I have a SQL query which is failing, giving me the error:
"There is an entry for table but it cannot be referenced from this part of the query"
from trips, test
inner join boats on boats.id = trips.boat_id
where st_intersects(trips.geom, test.geom) and
boats.uid = 44
Simple rule: Never use commas in the
FROM clause. Always use explicit
JOIN syntax . . . even if that means writing out
As mentioned in the comments, the right way to write the query is:
select trips.* from trips inner join test on st_intersects(trips.geom, test.geom) inner join boats on boats.id = trips.boat_id where boats.uid = 44;
However, the question is why this doesn't work:
from trips, test inner join boats on boats.id = trips.boat_id
First, I want to note that the failure of this syntax is better described in the MySQL documentation than in the Postgres documentation:
However, the precedence of the comma operator is less than of INNER JOIN, CROSS JOIN, LEFT JOIN, and so on. If you mix comma joins with the other join types when there is a join condition, an error of the form Unknown column 'col_name' in 'on clause' may occur. Information about dealing with this problem is given later in this section.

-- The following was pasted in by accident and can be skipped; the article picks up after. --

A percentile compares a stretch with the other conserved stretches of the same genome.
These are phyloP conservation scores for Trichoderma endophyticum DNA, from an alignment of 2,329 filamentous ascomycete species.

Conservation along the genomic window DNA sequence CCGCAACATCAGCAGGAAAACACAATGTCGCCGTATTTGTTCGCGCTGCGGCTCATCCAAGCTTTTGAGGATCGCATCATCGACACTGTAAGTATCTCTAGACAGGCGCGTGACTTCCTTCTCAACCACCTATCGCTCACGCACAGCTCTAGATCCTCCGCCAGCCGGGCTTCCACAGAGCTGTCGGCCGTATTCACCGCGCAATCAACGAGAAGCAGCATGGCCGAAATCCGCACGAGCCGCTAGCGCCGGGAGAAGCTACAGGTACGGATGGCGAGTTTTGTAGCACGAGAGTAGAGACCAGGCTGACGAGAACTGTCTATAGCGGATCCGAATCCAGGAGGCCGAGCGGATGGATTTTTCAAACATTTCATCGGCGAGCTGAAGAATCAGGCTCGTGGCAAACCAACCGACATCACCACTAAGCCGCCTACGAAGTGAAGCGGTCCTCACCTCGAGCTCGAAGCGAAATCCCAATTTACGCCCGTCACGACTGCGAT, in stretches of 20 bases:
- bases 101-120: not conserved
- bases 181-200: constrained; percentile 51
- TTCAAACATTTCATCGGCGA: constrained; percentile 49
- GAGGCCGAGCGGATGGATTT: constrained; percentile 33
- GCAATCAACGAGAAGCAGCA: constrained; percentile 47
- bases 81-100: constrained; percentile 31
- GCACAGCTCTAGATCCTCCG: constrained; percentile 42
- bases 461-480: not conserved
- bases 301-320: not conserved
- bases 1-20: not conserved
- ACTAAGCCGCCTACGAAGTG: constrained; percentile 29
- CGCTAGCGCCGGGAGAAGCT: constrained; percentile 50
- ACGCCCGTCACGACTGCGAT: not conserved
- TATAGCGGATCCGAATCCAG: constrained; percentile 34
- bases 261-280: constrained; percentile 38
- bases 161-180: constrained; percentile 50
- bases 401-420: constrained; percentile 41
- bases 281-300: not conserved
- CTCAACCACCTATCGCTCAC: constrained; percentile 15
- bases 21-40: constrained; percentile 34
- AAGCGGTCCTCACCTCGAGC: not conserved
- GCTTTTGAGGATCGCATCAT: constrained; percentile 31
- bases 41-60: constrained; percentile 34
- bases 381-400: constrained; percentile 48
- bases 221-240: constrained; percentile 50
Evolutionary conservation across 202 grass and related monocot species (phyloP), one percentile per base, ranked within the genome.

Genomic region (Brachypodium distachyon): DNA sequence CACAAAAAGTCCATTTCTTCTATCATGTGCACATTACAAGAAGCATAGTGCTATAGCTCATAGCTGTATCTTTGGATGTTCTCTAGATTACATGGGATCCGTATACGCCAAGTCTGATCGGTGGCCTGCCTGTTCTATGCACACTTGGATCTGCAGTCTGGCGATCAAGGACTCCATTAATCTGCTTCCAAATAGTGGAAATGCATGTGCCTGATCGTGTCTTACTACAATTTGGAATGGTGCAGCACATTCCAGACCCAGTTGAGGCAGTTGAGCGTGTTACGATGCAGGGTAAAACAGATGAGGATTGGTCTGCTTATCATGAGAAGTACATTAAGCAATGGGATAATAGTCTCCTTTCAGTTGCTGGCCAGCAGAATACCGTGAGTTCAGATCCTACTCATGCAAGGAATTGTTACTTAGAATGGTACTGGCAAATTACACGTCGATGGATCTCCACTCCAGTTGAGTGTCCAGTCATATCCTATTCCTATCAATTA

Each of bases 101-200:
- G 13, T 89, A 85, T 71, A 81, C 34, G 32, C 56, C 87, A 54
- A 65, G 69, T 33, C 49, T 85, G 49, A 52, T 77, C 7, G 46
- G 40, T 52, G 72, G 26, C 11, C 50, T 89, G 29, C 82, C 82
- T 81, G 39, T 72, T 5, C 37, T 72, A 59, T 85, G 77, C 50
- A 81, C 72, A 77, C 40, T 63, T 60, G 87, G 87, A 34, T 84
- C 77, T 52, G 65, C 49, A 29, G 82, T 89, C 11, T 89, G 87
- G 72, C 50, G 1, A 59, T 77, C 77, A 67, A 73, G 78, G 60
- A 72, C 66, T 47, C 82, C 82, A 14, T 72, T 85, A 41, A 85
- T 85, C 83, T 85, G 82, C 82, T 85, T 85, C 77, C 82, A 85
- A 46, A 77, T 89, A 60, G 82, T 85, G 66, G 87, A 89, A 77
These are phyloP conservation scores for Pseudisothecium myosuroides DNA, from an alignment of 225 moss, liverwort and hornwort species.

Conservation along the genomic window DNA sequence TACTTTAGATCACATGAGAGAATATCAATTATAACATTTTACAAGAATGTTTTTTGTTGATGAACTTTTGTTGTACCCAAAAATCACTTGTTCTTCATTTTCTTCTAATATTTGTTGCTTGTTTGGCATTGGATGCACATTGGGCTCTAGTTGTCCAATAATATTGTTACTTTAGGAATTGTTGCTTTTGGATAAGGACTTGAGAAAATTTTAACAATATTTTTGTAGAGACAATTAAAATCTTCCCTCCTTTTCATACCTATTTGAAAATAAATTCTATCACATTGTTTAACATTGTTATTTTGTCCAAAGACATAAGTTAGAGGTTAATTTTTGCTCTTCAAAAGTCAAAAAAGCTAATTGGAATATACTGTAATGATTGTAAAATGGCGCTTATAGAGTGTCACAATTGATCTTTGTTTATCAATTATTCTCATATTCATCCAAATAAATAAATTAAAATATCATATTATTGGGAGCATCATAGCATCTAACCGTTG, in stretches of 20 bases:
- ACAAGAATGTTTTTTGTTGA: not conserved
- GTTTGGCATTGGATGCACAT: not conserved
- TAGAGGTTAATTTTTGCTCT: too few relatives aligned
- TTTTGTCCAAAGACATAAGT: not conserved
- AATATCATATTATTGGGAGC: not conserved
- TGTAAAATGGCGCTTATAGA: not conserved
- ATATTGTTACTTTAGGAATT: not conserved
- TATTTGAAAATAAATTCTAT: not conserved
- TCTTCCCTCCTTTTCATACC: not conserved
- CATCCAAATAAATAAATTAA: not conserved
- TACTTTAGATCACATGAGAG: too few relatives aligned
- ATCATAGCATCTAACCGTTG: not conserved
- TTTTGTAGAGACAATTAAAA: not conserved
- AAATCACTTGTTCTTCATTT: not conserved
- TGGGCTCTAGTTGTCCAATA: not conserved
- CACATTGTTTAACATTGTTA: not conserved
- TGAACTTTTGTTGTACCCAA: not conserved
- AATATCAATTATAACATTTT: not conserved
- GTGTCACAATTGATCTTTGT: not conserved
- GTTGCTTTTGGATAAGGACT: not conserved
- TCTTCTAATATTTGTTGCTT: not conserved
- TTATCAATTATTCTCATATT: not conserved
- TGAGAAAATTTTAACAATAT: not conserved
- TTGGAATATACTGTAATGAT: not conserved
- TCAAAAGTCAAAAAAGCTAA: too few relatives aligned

I think a simpler way of describing this is that
JOIN is an operator that acts on the tables/expressions that are its arguments. The comma separates the arguments. So, the first table simply isn't recognized because the comma "blocks" it.
I think you can get around this using parentheses:
from (trips, test inner) join boats on boats.id = trips.boat_id
You can definitely get around it using
from trips cross join test inner join boats on boats.id = trips.boat_id
But why bother? There is a correct way to write the query.